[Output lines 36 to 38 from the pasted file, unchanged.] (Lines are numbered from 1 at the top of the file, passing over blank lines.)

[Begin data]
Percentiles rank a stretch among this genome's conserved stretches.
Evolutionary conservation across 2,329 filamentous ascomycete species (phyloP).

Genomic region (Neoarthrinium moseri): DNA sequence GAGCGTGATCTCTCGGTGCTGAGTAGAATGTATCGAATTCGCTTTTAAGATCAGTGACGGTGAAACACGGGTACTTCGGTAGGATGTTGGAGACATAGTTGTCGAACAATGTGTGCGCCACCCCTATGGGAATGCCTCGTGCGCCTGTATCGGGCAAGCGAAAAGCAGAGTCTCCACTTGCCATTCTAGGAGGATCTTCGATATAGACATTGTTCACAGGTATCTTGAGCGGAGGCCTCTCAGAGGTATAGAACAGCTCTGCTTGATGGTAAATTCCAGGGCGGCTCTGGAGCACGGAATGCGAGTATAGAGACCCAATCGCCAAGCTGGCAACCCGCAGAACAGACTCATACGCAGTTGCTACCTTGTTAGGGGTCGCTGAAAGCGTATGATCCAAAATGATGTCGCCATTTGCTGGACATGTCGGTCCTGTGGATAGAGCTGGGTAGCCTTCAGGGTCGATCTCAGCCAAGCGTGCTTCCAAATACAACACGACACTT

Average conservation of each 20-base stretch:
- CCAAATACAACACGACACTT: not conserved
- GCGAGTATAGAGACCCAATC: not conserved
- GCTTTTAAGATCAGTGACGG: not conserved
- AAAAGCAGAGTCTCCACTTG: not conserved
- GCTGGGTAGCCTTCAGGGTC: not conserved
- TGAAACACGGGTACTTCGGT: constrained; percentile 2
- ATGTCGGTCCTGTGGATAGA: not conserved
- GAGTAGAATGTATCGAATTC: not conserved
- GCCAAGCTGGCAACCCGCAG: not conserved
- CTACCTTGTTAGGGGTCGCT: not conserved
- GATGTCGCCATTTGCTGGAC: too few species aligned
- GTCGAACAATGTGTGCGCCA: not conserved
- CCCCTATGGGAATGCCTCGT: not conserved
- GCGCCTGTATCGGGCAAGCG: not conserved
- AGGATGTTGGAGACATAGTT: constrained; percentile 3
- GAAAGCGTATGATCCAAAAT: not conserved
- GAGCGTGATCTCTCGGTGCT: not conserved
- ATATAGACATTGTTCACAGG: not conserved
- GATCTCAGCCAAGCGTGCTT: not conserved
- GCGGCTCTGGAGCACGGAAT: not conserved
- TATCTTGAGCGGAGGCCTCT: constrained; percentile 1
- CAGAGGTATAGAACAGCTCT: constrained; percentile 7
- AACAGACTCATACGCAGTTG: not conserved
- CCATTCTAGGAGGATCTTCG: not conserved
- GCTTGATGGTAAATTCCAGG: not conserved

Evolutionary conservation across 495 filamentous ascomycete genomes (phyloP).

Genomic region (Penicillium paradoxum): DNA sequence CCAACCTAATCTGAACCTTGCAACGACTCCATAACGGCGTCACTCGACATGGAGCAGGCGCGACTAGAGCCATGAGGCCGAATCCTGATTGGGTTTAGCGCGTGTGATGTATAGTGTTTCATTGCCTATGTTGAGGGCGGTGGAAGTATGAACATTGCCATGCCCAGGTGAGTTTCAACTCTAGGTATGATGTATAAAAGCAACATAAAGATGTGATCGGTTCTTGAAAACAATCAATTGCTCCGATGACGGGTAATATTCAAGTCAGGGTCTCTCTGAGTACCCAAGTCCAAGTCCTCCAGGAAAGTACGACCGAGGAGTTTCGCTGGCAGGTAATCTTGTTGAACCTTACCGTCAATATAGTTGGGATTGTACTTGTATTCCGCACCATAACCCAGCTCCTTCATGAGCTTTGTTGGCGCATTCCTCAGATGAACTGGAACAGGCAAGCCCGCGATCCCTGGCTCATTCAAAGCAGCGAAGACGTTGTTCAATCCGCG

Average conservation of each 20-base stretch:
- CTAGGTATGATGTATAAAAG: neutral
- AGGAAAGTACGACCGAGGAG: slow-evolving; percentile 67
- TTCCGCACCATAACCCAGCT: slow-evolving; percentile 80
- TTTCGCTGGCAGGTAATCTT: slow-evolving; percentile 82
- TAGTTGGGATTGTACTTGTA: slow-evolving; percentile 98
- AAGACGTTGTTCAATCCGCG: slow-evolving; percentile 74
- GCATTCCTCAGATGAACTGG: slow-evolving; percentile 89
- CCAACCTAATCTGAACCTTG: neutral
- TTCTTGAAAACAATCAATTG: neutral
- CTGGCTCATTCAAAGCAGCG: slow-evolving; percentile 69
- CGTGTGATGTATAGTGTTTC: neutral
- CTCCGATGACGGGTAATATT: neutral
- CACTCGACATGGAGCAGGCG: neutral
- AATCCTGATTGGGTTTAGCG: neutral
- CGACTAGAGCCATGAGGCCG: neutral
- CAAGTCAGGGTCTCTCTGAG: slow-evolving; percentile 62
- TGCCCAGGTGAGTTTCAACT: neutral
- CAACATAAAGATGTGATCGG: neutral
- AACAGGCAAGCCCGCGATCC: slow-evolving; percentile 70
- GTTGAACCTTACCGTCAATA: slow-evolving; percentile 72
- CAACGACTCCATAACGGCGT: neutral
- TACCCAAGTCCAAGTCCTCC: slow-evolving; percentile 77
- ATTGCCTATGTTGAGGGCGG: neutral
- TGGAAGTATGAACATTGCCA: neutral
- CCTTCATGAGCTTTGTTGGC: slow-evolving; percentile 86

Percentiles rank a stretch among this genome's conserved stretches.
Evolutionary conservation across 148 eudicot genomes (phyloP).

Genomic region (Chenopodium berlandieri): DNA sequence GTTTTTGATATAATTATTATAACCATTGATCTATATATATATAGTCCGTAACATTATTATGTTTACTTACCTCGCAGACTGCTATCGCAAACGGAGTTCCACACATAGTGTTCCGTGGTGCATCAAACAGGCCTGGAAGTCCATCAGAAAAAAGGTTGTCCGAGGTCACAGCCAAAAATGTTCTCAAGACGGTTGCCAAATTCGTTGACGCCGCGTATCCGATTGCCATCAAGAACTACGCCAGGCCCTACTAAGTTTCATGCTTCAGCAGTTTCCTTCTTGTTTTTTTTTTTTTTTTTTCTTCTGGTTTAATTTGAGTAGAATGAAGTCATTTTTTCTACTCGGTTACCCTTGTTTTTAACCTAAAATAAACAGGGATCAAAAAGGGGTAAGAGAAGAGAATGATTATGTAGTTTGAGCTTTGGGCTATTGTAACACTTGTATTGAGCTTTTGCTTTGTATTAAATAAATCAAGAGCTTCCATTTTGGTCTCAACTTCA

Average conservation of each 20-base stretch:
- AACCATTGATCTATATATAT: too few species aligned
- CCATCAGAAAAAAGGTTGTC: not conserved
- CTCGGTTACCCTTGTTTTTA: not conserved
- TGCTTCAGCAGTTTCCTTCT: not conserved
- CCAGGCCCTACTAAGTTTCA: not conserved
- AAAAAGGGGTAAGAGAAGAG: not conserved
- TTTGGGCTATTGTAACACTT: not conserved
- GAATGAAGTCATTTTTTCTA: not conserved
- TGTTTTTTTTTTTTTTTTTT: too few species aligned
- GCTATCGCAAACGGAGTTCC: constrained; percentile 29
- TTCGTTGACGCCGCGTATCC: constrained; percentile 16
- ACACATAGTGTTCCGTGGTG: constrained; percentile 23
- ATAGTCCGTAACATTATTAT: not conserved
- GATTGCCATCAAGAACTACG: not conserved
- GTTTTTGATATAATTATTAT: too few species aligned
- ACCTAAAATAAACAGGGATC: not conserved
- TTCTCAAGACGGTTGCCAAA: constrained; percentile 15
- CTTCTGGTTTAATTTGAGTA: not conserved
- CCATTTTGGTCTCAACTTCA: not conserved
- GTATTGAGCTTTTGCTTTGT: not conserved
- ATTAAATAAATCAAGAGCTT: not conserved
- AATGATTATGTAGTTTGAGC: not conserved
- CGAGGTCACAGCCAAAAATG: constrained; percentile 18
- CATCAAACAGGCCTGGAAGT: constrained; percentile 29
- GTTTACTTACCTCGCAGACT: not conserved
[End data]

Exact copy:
- TTTCGCTGGCAGGTAATCTT: slow-evolving; percentile 82
- TAGTTGGGATTGTACTTGTA: slow-evolving; percentile 98
- AAGACGTTGTTCAATCCGCG: slow-evolving; percentile 74